You’ve just made a beautiful salad with spinach, romaine lettuce, carrots and tomato. This healthy creation is finished with a drizzle of fat-free dressing.
While enjoying the salad, visions of phytonutrients racing into your bloodstream fill your head. Now research has given this story a different ending. The fat soluble carotenoids, pigments found in fruits and vegetables like lycopene and beta carotene that benefit you, need a bit of fat to be absorbed. Carotenoids can reduce the risk of certain types of cancer, heart disease and cataracts and the progression of macular degeneration.
Researchers from Iowa State fed 29 people a salad with three different amounts of three different oils. They used saturated fat (butter), polyunsaturated fat (corn oil) and monounsaturated fat (canola oil). After eating their blood was tested for absorption of fat soluble carotenoids.
The amount of fat used was 3, 8 and 20 grams. One teaspoon of any oil is 4.3 grams. With the butter and corn oil, the more fat that was consumed the greater the absorption of carotenoids. The canola oil promoted similar absorption at 3 grams and 20 grams. Other good sources of monounsaturated fats are olive and avocado oil.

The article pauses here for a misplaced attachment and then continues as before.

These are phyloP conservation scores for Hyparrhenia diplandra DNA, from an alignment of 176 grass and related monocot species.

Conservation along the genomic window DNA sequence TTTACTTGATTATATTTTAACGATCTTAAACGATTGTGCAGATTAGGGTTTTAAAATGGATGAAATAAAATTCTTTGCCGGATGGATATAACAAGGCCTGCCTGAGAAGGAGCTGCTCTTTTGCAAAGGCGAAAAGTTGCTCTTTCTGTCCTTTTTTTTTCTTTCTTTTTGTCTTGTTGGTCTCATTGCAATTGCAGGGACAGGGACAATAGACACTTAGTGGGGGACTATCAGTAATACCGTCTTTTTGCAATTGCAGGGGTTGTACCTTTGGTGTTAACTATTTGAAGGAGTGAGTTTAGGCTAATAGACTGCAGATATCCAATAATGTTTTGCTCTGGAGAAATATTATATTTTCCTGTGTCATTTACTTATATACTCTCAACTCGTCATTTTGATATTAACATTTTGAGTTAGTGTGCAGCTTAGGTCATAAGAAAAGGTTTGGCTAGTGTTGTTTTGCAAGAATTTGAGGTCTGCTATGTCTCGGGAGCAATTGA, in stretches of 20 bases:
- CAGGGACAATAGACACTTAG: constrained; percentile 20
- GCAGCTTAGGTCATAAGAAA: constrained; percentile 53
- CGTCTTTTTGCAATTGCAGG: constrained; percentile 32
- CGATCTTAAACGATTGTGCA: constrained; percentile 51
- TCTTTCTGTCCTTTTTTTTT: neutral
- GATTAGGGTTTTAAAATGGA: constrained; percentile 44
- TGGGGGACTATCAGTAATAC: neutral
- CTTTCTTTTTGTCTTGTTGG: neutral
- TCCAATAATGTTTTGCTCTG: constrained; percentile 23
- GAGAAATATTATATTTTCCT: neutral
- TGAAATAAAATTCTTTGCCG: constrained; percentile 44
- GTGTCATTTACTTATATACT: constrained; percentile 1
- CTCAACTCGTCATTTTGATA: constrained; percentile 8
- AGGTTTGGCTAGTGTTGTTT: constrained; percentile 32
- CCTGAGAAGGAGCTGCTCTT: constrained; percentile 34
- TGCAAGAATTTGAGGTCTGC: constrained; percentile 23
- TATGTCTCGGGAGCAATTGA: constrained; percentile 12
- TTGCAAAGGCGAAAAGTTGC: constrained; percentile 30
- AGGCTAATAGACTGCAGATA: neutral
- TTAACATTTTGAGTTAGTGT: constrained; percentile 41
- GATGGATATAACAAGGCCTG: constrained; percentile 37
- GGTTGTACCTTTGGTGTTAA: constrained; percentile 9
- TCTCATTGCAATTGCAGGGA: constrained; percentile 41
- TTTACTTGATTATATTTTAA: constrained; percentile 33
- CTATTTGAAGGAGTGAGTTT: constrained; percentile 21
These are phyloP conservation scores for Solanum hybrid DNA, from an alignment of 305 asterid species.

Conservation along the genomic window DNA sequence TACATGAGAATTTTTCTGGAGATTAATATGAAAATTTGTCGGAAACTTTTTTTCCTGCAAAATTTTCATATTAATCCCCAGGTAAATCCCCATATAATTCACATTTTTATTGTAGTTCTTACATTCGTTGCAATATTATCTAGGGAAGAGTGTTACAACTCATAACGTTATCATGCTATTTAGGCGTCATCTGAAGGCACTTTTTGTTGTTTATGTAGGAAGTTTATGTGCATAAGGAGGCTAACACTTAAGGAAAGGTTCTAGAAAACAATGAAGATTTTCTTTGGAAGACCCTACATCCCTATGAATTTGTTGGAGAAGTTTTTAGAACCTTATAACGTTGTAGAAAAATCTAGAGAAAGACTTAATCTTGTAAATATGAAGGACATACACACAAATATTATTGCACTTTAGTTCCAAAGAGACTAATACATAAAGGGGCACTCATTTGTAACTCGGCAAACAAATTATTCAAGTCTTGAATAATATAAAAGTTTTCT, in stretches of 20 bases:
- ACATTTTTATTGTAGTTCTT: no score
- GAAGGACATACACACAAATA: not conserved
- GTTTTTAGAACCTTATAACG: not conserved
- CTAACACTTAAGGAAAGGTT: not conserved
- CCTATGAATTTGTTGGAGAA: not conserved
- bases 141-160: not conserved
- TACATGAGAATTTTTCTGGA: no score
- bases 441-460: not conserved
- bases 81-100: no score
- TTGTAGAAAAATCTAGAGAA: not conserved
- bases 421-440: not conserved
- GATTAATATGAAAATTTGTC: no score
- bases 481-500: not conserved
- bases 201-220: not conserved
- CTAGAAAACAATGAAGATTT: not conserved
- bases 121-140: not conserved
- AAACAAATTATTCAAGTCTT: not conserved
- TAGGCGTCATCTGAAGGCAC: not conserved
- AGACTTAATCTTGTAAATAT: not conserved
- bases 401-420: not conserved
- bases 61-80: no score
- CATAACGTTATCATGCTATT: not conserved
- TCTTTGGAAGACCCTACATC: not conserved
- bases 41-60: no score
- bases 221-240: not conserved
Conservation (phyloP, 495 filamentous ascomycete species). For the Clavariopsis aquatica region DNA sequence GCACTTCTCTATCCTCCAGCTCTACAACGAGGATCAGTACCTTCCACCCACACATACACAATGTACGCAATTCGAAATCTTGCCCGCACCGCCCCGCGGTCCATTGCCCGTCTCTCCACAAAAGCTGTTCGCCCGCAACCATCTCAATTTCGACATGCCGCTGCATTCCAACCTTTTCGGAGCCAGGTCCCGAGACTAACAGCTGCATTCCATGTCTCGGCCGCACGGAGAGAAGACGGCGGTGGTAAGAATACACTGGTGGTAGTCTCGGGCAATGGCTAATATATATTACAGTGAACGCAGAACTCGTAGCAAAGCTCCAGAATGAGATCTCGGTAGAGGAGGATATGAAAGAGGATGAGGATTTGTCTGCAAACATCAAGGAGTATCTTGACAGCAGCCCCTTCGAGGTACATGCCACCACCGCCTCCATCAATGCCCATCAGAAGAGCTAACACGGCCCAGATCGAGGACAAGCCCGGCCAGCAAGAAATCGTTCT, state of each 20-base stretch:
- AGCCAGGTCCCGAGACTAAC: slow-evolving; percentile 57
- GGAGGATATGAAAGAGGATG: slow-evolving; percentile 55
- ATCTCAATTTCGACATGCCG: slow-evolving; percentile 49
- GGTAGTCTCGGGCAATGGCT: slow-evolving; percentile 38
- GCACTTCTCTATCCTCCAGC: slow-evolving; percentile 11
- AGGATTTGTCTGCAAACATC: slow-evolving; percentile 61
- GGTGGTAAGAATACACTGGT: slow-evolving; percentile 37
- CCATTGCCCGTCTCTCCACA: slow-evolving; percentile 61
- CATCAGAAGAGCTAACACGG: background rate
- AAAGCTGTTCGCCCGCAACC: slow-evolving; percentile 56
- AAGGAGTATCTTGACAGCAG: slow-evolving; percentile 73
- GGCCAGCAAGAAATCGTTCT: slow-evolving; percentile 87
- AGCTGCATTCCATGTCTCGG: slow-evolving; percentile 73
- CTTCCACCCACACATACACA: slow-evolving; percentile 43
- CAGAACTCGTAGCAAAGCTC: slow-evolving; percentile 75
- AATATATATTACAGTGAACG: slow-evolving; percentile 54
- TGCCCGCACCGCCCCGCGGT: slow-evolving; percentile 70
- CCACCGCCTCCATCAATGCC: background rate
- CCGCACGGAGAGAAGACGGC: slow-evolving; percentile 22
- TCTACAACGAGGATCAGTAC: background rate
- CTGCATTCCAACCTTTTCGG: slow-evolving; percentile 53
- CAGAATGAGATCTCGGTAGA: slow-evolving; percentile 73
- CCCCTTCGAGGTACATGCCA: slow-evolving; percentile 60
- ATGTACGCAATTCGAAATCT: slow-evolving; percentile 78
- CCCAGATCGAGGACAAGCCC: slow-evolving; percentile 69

A salad drowning in dressing is my personal pet peeve when eating out but a well-dressed salad is luscious. A bowl of vegetables is at about 100 calories. Add extras like almonds, sprinkle of cheese and grilled chicken strips and it is still a nutrient-rich, low-calorie meal.
An olive oil dressing is the final touch to deliver taste to your tongue and carotenoids to your body. For those who want more dressing control, one technique is to get the dressing on the side and dip your fork in the dressing before picking up a forkful of salad. Each mouthful will then have a bit of dressing for taste and nutrient delivery but not too much. Sheah Rarback is a registered dietitian on the faculty of the University of Miami Leonard M. Miller School of Medicine.